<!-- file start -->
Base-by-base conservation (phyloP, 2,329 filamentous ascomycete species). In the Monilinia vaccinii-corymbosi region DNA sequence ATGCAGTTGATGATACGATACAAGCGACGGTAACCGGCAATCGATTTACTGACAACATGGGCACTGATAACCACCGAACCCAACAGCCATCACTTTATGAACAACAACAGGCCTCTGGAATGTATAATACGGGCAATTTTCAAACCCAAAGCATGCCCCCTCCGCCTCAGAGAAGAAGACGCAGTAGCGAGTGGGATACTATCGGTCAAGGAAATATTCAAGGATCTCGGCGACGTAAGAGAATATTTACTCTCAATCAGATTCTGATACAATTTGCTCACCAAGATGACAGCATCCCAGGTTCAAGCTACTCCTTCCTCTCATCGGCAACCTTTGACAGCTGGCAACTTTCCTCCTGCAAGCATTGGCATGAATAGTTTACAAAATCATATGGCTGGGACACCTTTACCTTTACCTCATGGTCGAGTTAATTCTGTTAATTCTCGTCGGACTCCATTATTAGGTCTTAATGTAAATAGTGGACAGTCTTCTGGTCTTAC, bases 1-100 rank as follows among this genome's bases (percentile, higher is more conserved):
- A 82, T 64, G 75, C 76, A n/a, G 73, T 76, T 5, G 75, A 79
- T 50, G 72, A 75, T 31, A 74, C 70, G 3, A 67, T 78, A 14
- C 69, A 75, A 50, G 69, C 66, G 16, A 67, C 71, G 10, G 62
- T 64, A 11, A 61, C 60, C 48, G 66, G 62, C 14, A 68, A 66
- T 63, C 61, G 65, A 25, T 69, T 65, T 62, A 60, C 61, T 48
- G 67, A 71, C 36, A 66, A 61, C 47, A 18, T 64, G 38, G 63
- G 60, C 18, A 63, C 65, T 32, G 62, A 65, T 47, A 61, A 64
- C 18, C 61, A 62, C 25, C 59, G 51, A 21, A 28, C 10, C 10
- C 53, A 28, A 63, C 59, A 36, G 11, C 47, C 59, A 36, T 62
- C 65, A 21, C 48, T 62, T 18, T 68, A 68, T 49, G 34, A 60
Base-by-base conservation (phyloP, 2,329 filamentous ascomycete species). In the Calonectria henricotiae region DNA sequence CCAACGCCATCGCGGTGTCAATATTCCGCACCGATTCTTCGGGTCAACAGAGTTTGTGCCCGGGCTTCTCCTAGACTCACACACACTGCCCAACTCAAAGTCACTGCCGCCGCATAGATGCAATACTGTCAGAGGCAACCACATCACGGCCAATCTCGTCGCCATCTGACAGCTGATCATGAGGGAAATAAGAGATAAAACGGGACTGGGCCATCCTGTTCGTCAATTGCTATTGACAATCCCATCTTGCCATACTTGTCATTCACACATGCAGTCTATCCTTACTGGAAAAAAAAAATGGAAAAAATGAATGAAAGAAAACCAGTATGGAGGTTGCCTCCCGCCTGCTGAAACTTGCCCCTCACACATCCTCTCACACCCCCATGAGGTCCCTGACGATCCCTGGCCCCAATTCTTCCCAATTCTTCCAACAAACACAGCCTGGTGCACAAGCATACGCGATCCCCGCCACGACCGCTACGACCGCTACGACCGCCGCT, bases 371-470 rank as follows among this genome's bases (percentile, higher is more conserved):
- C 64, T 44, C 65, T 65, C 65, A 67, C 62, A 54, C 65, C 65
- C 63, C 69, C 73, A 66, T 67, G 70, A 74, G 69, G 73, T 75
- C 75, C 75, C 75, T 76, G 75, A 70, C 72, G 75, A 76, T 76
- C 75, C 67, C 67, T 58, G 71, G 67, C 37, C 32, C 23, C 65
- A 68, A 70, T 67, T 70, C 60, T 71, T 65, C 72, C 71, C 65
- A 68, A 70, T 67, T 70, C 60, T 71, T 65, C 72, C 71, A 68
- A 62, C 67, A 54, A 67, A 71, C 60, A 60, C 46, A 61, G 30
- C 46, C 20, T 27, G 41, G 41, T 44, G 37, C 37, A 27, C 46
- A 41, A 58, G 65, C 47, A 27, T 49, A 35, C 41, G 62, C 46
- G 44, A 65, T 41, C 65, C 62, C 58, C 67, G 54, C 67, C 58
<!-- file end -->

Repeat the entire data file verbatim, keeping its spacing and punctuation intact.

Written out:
Base-by-base conservation (phyloP, 2,329 filamentous ascomycete species). In the Monilinia vaccinii-corymbosi region DNA sequence ATGCAGTTGATGATACGATACAAGCGACGGTAACCGGCAATCGATTTACTGACAACATGGGCACTGATAACCACCGAACCCAACAGCCATCACTTTATGAACAACAACAGGCCTCTGGAATGTATAATACGGGCAATTTTCAAACCCAAAGCATGCCCCCTCCGCCTCAGAGAAGAAGACGCAGTAGCGAGTGGGATACTATCGGTCAAGGAAATATTCAAGGATCTCGGCGACGTAAGAGAATATTTACTCTCAATCAGATTCTGATACAATTTGCTCACCAAGATGACAGCATCCCAGGTTCAAGCTACTCCTTCCTCTCATCGGCAACCTTTGACAGCTGGCAACTTTCCTCCTGCAAGCATTGGCATGAATAGTTTACAAAATCATATGGCTGGGACACCTTTACCTTTACCTCATGGTCGAGTTAATTCTGTTAATTCTCGTCGGACTCCATTATTAGGTCTTAATGTAAATAGTGGACAGTCTTCTGGTCTTAC, bases 1-100 rank as follows among this genome's bases (percentile, higher is more conserved):
- A 82, T 64, G 75, C 76, A n/a, G 73, T 76, T 5, G 75, A 79
- T 50, G 72, A 75, T 31, A 74, C 70, G 3, A 67, T 78, A 14
- C 69, A 75, A 50, G 69, C 66, G 16, A 67, C 71, G 10, G 62
- T 64, A 11, A 61, C 60, C 48, G 66, G 62, C 14, A 68, A 66
- T 63, C 61, G 65, A 25, T 69, T 65, T 62, A 60, C 61, T 48
- G 67, A 71, C 36, A 66, A 61, C 47, A 18, T 64, G 38, G 63
- G 60, C 18, A 63, C 65, T 32, G 62, A 65, T 47, A 61, A 64
- C 18, C 61, A 62, C 25, C 59, G 51, A 21, A 28, C 10, C 10
- C 53, A 28, A 63, C 59, A 36, G 11, C 47, C 59, A 36, T 62
- C 65, A 21, C 48, T 62, T 18, T 68, A 68, T 49, G 34, A 60
Base-by-base conservation (phyloP, 2,329 filamentous ascomycete species). In the Calonectria henricotiae region DNA sequence CCAACGCCATCGCGGTGTCAATATTCCGCACCGATTCTTCGGGTCAACAGAGTTTGTGCCCGGGCTTCTCCTAGACTCACACACACTGCCCAACTCAAAGTCACTGCCGCCGCATAGATGCAATACTGTCAGAGGCAACCACATCACGGCCAATCTCGTCGCCATCTGACAGCTGATCATGAGGGAAATAAGAGATAAAACGGGACTGGGCCATCCTGTTCGTCAATTGCTATTGACAATCCCATCTTGCCATACTTGTCATTCACACATGCAGTCTATCCTTACTGGAAAAAAAAAATGGAAAAAATGAATGAAAGAAAACCAGTATGGAGGTTGCCTCCCGCCTGCTGAAACTTGCCCCTCACACATCCTCTCACACCCCCATGAGGTCCCTGACGATCCCTGGCCCCAATTCTTCCCAATTCTTCCAACAAACACAGCCTGGTGCACAAGCATACGCGATCCCCGCCACGACCGCTACGACCGCTACGACCGCCGCT, bases 371-470 rank as follows among this genome's bases (percentile, higher is more conserved):
- C 64, T 44, C 65, T 65, C 65, A 67, C 62, A 54, C 65, C 65
- C 63, C 69, C 73, A 66, T 67, G 70, A 74, G 69, G 73, T 75
- C 75, C 75, C 75, T 76, G 75, A 70, C 72, G 75, A 76, T 76
- C 75, C 67, C 67, T 58, G 71, G 67, C 37, C 32, C 23, C 65
- A 68, A 70, T 67, T 70, C 60, T 71, T 65, C 72, C 71, C 65
- A 68, A 70, T 67, T 70, C 60, T 71, T 65, C 72, C 71, A 68
- A 62, C 67, A 54, A 67, A 71, C 60, A 60, C 46, A 61, G 30
- C 46, C 20, T 27, G 41, G 41, T 44, G 37, C 37, A 27, C 46
- A 41, A 58, G 65, C 47, A 27, T 49, A 35, C 41, G 62, C 46
- G 44, A 65, T 41, C 65, C 62, C 58, C 67, G 54, C 67, C 58